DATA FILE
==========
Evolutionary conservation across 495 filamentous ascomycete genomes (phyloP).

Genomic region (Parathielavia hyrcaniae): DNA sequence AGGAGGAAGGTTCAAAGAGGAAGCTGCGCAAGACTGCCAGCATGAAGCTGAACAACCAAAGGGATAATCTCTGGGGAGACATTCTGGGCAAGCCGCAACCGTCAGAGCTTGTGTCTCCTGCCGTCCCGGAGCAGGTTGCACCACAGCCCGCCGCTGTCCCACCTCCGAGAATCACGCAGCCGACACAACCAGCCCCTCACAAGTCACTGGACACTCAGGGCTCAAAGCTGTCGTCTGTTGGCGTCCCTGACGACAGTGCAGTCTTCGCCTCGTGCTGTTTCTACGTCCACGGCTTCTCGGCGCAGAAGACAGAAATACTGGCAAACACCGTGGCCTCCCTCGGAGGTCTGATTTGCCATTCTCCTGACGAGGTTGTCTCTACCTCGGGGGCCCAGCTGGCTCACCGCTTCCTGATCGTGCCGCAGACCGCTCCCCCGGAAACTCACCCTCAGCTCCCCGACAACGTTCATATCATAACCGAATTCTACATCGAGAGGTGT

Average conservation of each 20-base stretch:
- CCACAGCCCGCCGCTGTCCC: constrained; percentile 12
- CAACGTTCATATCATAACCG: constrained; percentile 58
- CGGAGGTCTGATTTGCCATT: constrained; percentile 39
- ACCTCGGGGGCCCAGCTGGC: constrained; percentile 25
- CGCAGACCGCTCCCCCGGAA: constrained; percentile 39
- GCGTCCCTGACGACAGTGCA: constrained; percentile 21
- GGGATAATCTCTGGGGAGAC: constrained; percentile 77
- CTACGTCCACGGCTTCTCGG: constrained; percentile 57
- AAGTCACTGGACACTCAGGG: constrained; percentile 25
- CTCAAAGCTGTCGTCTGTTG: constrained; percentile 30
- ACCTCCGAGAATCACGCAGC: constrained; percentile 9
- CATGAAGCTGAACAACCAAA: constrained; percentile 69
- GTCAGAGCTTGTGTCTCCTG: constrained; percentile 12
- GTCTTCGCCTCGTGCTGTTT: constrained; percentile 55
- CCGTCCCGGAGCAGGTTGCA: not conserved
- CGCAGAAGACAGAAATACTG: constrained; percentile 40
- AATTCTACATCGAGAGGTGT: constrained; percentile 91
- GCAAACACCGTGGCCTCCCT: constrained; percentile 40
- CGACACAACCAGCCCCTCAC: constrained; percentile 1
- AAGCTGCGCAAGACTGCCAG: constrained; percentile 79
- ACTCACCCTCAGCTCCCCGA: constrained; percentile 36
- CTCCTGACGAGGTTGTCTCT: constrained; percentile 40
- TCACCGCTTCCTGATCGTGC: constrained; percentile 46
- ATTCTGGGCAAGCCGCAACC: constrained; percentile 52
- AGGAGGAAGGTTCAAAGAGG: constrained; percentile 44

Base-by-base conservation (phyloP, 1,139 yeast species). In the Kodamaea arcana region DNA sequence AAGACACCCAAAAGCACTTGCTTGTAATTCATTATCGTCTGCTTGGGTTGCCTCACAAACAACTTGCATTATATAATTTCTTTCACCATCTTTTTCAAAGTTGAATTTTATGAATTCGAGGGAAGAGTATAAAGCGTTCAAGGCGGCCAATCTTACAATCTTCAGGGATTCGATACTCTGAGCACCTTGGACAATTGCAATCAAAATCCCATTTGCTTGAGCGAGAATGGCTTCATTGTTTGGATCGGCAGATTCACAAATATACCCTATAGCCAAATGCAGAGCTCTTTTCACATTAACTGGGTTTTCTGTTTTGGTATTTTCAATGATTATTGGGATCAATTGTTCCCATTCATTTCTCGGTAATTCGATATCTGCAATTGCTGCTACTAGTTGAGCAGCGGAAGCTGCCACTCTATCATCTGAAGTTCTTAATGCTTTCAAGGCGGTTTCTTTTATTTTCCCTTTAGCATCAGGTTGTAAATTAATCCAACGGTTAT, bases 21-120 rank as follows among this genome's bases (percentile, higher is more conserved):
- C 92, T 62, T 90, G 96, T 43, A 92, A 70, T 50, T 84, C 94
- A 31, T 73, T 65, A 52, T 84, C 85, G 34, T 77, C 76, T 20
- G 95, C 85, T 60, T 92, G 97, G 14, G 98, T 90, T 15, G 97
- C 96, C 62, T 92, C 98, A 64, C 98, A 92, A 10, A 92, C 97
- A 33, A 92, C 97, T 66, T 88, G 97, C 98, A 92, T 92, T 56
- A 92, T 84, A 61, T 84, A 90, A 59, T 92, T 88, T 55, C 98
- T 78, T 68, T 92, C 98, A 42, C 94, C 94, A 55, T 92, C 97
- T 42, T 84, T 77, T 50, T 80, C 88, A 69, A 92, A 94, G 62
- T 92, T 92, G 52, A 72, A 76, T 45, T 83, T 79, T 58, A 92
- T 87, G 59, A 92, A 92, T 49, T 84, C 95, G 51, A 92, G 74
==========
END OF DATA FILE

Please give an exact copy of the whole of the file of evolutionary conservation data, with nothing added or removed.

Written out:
Evolutionary conservation across 495 filamentous ascomycete genomes (phyloP).

Genomic region (Parathielavia hyrcaniae): DNA sequence AGGAGGAAGGTTCAAAGAGGAAGCTGCGCAAGACTGCCAGCATGAAGCTGAACAACCAAAGGGATAATCTCTGGGGAGACATTCTGGGCAAGCCGCAACCGTCAGAGCTTGTGTCTCCTGCCGTCCCGGAGCAGGTTGCACCACAGCCCGCCGCTGTCCCACCTCCGAGAATCACGCAGCCGACACAACCAGCCCCTCACAAGTCACTGGACACTCAGGGCTCAAAGCTGTCGTCTGTTGGCGTCCCTGACGACAGTGCAGTCTTCGCCTCGTGCTGTTTCTACGTCCACGGCTTCTCGGCGCAGAAGACAGAAATACTGGCAAACACCGTGGCCTCCCTCGGAGGTCTGATTTGCCATTCTCCTGACGAGGTTGTCTCTACCTCGGGGGCCCAGCTGGCTCACCGCTTCCTGATCGTGCCGCAGACCGCTCCCCCGGAAACTCACCCTCAGCTCCCCGACAACGTTCATATCATAACCGAATTCTACATCGAGAGGTGT

Average conservation of each 20-base stretch:
- CCACAGCCCGCCGCTGTCCC: constrained; percentile 12
- CAACGTTCATATCATAACCG: constrained; percentile 58
- CGGAGGTCTGATTTGCCATT: constrained; percentile 39
- ACCTCGGGGGCCCAGCTGGC: constrained; percentile 25
- CGCAGACCGCTCCCCCGGAA: constrained; percentile 39
- GCGTCCCTGACGACAGTGCA: constrained; percentile 21
- GGGATAATCTCTGGGGAGAC: constrained; percentile 77
- CTACGTCCACGGCTTCTCGG: constrained; percentile 57
- AAGTCACTGGACACTCAGGG: constrained; percentile 25
- CTCAAAGCTGTCGTCTGTTG: constrained; percentile 30
- ACCTCCGAGAATCACGCAGC: constrained; percentile 9
- CATGAAGCTGAACAACCAAA: constrained; percentile 69
- GTCAGAGCTTGTGTCTCCTG: constrained; percentile 12
- GTCTTCGCCTCGTGCTGTTT: constrained; percentile 55
- CCGTCCCGGAGCAGGTTGCA: not conserved
- CGCAGAAGACAGAAATACTG: constrained; percentile 40
- AATTCTACATCGAGAGGTGT: constrained; percentile 91
- GCAAACACCGTGGCCTCCCT: constrained; percentile 40
- CGACACAACCAGCCCCTCAC: constrained; percentile 1
- AAGCTGCGCAAGACTGCCAG: constrained; percentile 79
- ACTCACCCTCAGCTCCCCGA: constrained; percentile 36
- CTCCTGACGAGGTTGTCTCT: constrained; percentile 40
- TCACCGCTTCCTGATCGTGC: constrained; percentile 46
- ATTCTGGGCAAGCCGCAACC: constrained; percentile 52
- AGGAGGAAGGTTCAAAGAGG: constrained; percentile 44

Base-by-base conservation (phyloP, 1,139 yeast species). In the Kodamaea arcana region DNA sequence AAGACACCCAAAAGCACTTGCTTGTAATTCATTATCGTCTGCTTGGGTTGCCTCACAAACAACTTGCATTATATAATTTCTTTCACCATCTTTTTCAAAGTTGAATTTTATGAATTCGAGGGAAGAGTATAAAGCGTTCAAGGCGGCCAATCTTACAATCTTCAGGGATTCGATACTCTGAGCACCTTGGACAATTGCAATCAAAATCCCATTTGCTTGAGCGAGAATGGCTTCATTGTTTGGATCGGCAGATTCACAAATATACCCTATAGCCAAATGCAGAGCTCTTTTCACATTAACTGGGTTTTCTGTTTTGGTATTTTCAATGATTATTGGGATCAATTGTTCCCATTCATTTCTCGGTAATTCGATATCTGCAATTGCTGCTACTAGTTGAGCAGCGGAAGCTGCCACTCTATCATCTGAAGTTCTTAATGCTTTCAAGGCGGTTTCTTTTATTTTCCCTTTAGCATCAGGTTGTAAATTAATCCAACGGTTAT, bases 21-120 rank as follows among this genome's bases (percentile, higher is more conserved):
- C 92, T 62, T 90, G 96, T 43, A 92, A 70, T 50, T 84, C 94
- A 31, T 73, T 65, A 52, T 84, C 85, G 34, T 77, C 76, T 20
- G 95, C 85, T 60, T 92, G 97, G 14, G 98, T 90, T 15, G 97
- C 96, C 62, T 92, C 98, A 64, C 98, A 92, A 10, A 92, C 97
- A 33, A 92, C 97, T 66, T 88, G 97, C 98, A 92, T 92, T 56
- A 92, T 84, A 61, T 84, A 90, A 59, T 92, T 88, T 55, C 98
- T 78, T 68, T 92, C 98, A 42, C 94, C 94, A 55, T 92, C 97
- T 42, T 84, T 77, T 50, T 80, C 88, A 69, A 92, A 94, G 62
- T 92, T 92, G 52, A 72, A 76, T 45, T 83, T 79, T 58, A 92
- T 87, G 59, A 92, A 92, T 49, T 84, C 95, G 51, A 92, G 74